Divercities: Understanding super-diversity in deprived and mixed neighbourhoods

Divercities: Understanding super-diversity in deprived and mixed neighbourhoods


Reviewed by Verónica Hendel

First Published:

27 Jan 2023, 9:28 am


Divercities: Understanding super-diversity in deprived and mixed neighbourhoods

Stijn Oosterlynck, Gert Verschraegen, and Ronald van Kempen (eds), Divercities: Understanding super-diversity in deprived and mixed neighbourhoods, Bristol: Policy Press, 2020; 256 pp.: ISBN 978-1447338178, £79.99 (hbk), ISBN 978-1447338185, £26.99 (pbk).


Cities and diversity have long been a matter of concern for Urban Studies. However, over the past decades, different researchers have shown that cities have become even more diverse. Terms such as ‘super-diversity’ (Vertovec, 2007), ‘conviviality’ (Wessendorf, 2014) or ‘diversification of diversity’ (Erel, 2011) aim to depict the increasing presence of migration that cities have experienced recently, especially as regards to countries of origin, ethnic groups, languages, religions, gender, age profiles and labour market experiences, and the multiplication of immigration legal statuses. Divercities: Understanding super-diversity in deprived and mixed neighbourhoods focuses on how urbanities from different ethnic and cultural backgrounds, occupying diverse socio-economic positions, speaking different languages and with different legal statuses, can make life together in their city or neighbourhood.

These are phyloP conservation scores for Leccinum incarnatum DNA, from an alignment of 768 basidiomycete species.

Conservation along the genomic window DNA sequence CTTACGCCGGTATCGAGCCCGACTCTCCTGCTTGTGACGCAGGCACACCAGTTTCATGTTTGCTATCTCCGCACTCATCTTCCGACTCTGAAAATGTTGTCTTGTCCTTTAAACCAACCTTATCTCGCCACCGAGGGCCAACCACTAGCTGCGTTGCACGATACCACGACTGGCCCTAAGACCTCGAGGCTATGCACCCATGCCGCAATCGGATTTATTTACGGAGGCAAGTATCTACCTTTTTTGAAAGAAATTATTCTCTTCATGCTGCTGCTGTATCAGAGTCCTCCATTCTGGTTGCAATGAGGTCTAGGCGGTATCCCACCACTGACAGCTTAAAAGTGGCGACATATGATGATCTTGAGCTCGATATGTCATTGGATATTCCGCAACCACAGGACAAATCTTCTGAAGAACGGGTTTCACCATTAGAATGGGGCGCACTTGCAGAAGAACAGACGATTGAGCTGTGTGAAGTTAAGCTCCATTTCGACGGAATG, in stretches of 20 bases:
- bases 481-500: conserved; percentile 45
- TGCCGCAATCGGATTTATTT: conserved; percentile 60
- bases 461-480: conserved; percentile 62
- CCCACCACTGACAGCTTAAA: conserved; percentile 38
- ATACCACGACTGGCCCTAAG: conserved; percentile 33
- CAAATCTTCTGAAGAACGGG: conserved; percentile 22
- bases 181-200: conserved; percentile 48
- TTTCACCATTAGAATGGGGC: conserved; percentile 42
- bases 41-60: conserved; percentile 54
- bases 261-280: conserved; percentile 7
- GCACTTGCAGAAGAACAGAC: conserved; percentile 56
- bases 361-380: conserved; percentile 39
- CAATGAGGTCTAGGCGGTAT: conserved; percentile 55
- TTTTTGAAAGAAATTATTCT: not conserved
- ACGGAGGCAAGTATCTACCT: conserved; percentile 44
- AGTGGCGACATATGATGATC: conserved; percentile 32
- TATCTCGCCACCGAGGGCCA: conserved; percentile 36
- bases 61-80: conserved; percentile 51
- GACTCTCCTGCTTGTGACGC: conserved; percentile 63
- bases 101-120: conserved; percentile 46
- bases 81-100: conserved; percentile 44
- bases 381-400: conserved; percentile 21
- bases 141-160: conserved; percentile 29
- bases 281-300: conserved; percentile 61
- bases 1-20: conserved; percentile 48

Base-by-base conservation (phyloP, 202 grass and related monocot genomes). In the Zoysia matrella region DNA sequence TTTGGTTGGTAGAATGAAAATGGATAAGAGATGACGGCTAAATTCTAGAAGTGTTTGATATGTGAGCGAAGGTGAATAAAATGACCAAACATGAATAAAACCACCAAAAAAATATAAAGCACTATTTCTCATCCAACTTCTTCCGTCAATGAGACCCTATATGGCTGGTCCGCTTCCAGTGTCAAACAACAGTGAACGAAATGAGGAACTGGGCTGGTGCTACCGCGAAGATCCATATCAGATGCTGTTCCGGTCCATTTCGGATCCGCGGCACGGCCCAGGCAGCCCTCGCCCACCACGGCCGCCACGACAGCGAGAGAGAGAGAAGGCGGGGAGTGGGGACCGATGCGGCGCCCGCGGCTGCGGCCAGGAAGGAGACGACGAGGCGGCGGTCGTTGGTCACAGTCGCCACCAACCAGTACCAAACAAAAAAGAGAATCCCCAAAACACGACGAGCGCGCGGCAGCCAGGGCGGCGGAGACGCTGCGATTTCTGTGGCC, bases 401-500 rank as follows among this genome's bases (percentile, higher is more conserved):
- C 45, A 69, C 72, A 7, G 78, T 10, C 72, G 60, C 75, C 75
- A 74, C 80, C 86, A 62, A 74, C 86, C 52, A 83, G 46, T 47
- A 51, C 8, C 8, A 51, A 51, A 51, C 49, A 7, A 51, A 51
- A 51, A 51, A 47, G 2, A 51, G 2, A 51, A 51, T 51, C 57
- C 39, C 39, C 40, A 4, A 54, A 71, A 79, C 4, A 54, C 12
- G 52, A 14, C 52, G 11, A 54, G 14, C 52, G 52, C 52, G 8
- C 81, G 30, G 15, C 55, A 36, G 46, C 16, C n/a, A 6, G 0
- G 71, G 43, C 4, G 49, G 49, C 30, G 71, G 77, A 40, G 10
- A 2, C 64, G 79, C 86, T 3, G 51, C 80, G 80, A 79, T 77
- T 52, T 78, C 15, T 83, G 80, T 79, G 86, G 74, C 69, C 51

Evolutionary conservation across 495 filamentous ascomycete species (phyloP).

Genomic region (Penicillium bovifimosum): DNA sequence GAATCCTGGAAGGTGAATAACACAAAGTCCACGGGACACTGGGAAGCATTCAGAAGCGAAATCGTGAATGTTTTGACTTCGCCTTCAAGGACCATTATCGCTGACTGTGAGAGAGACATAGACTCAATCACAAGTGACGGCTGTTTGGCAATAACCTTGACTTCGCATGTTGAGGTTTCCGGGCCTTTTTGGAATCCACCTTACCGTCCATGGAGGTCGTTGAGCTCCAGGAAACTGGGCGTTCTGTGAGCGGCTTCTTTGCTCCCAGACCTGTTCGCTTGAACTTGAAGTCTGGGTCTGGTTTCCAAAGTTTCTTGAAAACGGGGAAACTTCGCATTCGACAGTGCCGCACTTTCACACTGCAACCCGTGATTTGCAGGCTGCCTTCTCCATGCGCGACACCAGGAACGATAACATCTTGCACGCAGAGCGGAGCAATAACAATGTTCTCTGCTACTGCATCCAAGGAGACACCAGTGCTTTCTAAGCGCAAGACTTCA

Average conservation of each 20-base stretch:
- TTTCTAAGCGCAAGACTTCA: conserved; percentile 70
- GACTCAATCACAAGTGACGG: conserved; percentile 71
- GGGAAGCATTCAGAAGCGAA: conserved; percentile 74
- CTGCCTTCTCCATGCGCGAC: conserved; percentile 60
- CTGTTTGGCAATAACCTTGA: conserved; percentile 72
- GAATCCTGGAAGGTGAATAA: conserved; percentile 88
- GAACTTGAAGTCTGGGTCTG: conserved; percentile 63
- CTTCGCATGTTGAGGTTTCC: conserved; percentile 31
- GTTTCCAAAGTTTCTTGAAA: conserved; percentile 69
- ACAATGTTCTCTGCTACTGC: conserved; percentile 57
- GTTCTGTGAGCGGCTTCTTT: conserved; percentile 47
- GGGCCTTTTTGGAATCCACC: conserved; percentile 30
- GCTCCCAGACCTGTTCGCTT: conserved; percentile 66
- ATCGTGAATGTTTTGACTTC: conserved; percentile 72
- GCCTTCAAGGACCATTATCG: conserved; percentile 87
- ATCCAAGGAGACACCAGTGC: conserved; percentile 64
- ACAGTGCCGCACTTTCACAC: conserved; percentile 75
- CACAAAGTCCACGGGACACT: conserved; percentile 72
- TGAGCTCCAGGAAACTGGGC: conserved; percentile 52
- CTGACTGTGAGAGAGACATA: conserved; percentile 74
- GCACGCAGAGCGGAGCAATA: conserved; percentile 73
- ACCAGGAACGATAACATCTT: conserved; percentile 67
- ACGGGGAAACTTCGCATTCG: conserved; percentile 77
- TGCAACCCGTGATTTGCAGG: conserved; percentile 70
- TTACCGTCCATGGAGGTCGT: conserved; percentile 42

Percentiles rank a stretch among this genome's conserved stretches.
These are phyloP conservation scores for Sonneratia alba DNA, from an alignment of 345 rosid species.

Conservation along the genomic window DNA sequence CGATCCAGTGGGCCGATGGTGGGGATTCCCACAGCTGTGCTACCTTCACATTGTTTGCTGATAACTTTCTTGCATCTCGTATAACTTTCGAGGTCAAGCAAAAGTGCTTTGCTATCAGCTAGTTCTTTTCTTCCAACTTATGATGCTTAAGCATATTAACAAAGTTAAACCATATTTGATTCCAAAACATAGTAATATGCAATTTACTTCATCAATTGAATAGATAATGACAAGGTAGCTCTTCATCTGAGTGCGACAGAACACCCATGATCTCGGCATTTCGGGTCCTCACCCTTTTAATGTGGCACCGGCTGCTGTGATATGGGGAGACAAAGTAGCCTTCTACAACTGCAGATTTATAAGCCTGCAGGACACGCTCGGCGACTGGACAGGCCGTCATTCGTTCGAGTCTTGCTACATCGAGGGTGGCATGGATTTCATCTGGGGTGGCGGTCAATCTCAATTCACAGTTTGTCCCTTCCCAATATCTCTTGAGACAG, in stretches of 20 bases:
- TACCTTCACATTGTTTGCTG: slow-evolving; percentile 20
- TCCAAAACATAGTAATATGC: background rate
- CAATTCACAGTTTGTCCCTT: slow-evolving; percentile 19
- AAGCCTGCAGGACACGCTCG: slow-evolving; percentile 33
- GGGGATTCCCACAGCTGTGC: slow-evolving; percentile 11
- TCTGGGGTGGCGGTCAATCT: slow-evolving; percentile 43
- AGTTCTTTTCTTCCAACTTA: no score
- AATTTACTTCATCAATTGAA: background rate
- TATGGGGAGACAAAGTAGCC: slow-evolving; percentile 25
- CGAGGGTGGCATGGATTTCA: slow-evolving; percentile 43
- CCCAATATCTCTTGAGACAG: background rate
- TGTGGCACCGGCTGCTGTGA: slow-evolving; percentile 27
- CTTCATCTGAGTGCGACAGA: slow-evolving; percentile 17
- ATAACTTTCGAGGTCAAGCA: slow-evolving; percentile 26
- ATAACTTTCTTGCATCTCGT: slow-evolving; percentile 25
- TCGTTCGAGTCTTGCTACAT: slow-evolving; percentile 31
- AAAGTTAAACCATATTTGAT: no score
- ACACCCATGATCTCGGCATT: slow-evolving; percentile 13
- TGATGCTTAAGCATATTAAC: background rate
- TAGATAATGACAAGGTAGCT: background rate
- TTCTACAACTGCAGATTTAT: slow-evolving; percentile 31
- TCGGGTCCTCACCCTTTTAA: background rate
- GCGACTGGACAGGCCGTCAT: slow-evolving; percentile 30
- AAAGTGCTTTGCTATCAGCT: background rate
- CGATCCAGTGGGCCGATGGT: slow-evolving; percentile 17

One of the main ideas of this compilation regards the fact that although the diversity approach is well equipped to bring attention to and explain the variety of differences along distinctive single categorisations, it is not that powerful in replacing concepts such as inequality and intersectionality that are more appropriate to explain how differences become inequalities. Divercities enriches the debate on living with social diversity by re-politicising it as it incorporates inequality and asymmetries in power relations.

This edited collection provides a comparative international perspective on super-diversity in cities. The chapters in this book can be organised around two themes: the active and creative ways in which people regulate, live and deal with diversity on a micro scale, and the relationship between ethno-cultural diversity and social inequality. Its most relevant contribution, however, is the analysis of how the daily lives of residents in diversified and disadvantaged urban neighbourhoods can give clues to new area-based policies that are attentive to both cultural and socio-economic differences.

This volume aims to contribute to the literature on super-diverse urban neighbourhoods in two main ways: first, by focusing on the myriad ways in which citizens actively and creatively regulate, live and deal with super-diversity in the concrete neighbourhoods in which their life unfolds; and second by showing how ethno-cultural differences matter for social inequality, and vice versa, by explicitly focusing on the intricate relationship between ethno-cultural diversity and social inequality.